IMF African Department backs Freetown mayor, responds to Property Tax Reform

The International Monetary Fund's African Department has called Freetown's City Council (FCC) Property Tax Reform "good reform" in a statement released this weekend. According to Mayor Yvonne Aki-Sawyerr, the rate for 80% of residents in Freetown, #SierraLeone, is still less than 500,000 Leones ($52) per year. Or 42,000 Leones ($4.50) per month, so the FCC can deliver services they couldn’t deliver before.

The African Department at the International Monetary Fund (IMF) oversees the IMF’s operations and engagement with 45 countries across Africa, spanning the three main pillars of IMF work—policy advice, lending operations, and technical assistance. Their responsibilities also include building strategic partnerships and dialogue with senior policymakers and institutions across the region.

"We fully support the reform that appears to be in line with the best regional practice," they said of the Freetown City Council's Property Tax Reform. "While there is always room for improvement, we believe this reform could bring Freetown in line with other towns in the country and region in improving the property tax system."


"While these taxes represent almost half of the city's revenue (more than in other towns), a reform of the property taxation system is needed. We believe that successful implementation of this reform could allow for a doubling or even tripling of Freetown's own source revenue in a clear and transparent way. This increase in resources would reduce the FCC's reliance on at times unpredictable transfers from the central government and ensure sufficient and timely revenue for the provision of sanitation and hygiene service - critical during the pandemic and beyond."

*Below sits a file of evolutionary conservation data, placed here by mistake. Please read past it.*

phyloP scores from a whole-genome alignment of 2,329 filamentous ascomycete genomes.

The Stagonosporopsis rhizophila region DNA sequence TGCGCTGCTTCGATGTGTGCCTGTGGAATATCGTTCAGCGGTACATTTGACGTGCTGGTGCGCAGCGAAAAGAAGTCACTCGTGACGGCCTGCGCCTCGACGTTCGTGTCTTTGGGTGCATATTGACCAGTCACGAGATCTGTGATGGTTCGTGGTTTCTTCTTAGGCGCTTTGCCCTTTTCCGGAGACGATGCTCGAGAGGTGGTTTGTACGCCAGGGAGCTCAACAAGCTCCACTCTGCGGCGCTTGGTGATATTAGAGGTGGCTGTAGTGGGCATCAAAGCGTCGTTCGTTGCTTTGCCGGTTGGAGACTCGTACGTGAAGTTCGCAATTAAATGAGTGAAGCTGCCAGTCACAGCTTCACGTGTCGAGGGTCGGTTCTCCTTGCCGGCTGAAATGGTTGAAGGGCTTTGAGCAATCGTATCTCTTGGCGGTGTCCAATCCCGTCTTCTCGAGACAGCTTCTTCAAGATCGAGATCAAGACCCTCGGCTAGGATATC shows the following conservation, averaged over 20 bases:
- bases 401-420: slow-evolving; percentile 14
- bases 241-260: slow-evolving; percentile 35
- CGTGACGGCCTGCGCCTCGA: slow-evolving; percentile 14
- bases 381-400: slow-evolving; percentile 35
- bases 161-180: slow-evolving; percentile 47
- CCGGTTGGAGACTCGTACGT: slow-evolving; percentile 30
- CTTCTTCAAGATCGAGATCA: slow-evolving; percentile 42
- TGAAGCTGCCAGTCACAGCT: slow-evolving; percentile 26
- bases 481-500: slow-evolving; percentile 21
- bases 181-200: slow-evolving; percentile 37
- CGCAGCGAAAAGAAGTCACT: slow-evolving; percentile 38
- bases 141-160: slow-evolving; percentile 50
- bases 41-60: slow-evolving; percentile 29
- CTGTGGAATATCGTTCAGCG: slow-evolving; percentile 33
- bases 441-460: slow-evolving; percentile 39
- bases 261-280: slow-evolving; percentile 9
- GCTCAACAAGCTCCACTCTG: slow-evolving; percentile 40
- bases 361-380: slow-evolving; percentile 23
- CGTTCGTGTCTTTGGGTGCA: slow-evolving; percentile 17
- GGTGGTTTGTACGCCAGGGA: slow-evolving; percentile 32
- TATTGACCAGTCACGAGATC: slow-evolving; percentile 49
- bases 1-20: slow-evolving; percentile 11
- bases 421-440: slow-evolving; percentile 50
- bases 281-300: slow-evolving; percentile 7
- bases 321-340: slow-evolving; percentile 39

"We welcome the FCC's actions to inform taxpayers on the introduction of the points-based property taxes, while recognizing it may not have reached all -mainly low-income-- property taxpayers. We would strongly support plans to continue this information campaign and suggest reinforcing it (including showing how this revenue can improve Freetown's public services.) This means ensuring improvements in public works are visible and linked to increased property revenue (e.g. signage that this school/hospital/street is maintained/cleaned using that money!)"


"We do not see any strong reason to postpone the reform in the current COVID context. On the contrary, we support implementing the new system that allows to increase property taxes on high-end property, while supporting the most vulnerable and those most affected by the crisis. As the FCC has already announced the reform and new property rates, postponing or suspending the reform could be counterproductive, eroding texa compliance and the overall trust in the reform agenda."


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